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You need a visa, but what type?

You probably have heard many distressing stories about people from your country of origin entering the United States without valid documentation and living here for a time, then landing in a detention center when officials discover their undocumented statuses. Since you do not want that to happen to your family, and you have dreams of coming to Texas to live and perhaps start a business of your very own, you want to make sure you do everything by the book.

You also understand that the process by which you may successfully emigrate to the United States is often lengthy and tedious. However, if you gather as much information as you can and know just what type of visa you need to apply for, you may be able to lessen your wait time and obtain approval sooner than you might have thought.

How to know which visa best suits your particular situation

There are so many different types of visas. You want to make sure you apply for the one that coincides with your individual needs, goals and purpose for coming to the United States. The following list explains the most basic kinds of visas, which may help you finetune your search and determine what's best for your family:

  • If you hold a bachelor's degree or an equivalent (such as a certain amount of work experience), you may be eligible for this professional work non-immigrant visa.
  • If you plan to marry a U.S. citizen within 90 days, you can apply for a fiancé visa. This is a contingent visa, meaning you must fulfill your obligation to marry a U.S. citizen within the time frame given.
  • There are family-based visas where you may be sponsored by a relative of yours who is a U.S. citizen or already living in the United States as a permanent resident.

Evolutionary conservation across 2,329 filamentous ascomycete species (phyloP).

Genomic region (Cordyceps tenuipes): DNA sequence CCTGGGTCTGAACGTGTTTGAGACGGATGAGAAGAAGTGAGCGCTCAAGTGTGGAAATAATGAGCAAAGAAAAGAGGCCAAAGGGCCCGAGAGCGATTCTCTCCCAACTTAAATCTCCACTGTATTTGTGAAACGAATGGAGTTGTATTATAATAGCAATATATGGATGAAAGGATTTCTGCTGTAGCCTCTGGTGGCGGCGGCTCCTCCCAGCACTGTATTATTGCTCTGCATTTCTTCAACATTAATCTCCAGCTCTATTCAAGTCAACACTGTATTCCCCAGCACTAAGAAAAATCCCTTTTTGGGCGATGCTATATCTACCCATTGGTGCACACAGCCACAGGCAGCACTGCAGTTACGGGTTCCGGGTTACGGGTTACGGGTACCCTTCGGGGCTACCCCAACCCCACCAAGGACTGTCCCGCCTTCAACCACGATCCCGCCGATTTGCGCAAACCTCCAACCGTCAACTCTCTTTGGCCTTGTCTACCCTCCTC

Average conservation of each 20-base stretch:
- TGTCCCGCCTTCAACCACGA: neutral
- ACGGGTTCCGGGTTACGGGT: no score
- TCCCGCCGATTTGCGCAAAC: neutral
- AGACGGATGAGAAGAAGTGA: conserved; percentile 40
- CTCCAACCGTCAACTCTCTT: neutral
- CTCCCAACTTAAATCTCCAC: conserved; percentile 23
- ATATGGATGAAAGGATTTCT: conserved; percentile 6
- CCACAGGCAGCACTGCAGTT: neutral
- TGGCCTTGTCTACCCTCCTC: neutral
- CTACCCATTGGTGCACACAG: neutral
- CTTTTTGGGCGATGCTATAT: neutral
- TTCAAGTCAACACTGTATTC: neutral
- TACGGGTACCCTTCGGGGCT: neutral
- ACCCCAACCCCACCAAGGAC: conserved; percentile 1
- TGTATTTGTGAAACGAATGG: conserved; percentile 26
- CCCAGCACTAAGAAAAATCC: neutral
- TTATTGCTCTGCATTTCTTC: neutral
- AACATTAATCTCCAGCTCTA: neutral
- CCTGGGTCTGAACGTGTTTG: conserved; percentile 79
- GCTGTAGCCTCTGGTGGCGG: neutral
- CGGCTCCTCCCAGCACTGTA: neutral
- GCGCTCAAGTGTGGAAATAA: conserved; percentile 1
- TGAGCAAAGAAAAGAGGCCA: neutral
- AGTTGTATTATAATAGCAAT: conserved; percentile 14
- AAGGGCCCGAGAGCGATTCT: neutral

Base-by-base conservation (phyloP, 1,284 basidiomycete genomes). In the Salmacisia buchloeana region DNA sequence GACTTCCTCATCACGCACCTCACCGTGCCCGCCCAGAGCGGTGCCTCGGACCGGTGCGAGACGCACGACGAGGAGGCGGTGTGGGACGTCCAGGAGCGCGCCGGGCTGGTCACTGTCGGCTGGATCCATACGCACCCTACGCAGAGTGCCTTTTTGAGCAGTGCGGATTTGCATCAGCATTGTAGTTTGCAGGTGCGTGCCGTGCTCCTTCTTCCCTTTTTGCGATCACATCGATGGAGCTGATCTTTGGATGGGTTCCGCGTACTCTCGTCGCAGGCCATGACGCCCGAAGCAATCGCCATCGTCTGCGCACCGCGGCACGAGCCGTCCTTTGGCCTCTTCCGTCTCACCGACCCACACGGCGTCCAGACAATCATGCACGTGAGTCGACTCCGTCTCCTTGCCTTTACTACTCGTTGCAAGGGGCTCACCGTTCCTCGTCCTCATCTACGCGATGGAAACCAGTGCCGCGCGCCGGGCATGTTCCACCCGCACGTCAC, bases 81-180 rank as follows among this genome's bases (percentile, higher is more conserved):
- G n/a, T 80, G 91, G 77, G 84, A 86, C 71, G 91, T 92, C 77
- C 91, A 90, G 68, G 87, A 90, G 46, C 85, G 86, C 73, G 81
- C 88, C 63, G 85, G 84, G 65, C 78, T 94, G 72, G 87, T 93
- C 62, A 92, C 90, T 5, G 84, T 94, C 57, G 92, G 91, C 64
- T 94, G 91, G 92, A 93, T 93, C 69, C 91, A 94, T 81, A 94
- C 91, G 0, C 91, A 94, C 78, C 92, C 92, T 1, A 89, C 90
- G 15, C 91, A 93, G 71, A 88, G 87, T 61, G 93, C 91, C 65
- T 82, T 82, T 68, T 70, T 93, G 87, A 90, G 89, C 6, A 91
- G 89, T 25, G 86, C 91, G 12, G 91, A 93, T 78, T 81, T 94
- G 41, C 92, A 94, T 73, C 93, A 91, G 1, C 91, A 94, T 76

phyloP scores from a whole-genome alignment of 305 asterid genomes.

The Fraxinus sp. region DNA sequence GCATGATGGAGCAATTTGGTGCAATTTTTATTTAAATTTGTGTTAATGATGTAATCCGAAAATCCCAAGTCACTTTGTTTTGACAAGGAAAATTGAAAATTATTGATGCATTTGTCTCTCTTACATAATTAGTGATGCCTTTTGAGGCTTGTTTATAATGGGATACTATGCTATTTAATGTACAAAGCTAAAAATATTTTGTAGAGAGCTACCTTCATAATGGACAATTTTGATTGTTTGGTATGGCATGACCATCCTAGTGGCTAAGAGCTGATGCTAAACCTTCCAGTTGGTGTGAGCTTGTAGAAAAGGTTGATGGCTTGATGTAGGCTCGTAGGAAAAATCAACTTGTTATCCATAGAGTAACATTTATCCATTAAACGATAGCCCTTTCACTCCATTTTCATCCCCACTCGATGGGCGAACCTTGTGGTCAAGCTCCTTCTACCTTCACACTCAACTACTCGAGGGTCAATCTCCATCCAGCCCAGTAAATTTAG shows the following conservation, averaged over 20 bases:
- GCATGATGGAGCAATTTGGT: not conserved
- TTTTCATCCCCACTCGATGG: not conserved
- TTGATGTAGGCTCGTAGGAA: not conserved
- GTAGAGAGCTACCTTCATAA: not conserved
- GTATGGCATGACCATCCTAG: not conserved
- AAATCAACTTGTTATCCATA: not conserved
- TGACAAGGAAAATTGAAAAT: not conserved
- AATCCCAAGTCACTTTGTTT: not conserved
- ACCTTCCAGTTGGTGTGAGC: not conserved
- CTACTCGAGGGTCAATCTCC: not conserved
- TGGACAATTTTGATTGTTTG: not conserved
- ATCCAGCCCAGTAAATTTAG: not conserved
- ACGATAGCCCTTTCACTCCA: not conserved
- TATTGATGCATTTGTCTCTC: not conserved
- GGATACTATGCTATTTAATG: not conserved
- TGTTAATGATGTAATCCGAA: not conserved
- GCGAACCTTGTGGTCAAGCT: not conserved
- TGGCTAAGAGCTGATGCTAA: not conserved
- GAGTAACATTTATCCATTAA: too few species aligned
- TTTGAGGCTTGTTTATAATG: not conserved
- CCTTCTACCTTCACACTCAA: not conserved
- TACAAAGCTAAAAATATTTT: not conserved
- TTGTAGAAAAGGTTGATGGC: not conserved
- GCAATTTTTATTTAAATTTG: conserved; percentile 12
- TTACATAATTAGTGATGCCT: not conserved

• It is also sometimes possible to come to the United States without a visa if you are eligible for waiver status, which means you'd be permitted to enter and stay for up to 90 days with no visa. There are many restrictions to the program, however, and only those eligible may apply.

There are employment-based visas, visas offered on a lottery basis, and several other types that may help you achieve your goal of coming to the United States to build a new life or to carry out a specific mission. Of course, knowing what type of visa you need doesn't automatically make you immune to delays or obstacles in the immigration process.

Whether you plan to travel alone or with a spouse or children may also impact the overall process of requesting entrance into the United States. The good thing is, if your papers are all in order, you will likely be able to prevent many problems that others who enter without permission face. As a backup, you may still want to connect with someone who is well-versed in U.S. immigration law, such as an immigration advocate volunteer or an experienced immigration attorney.

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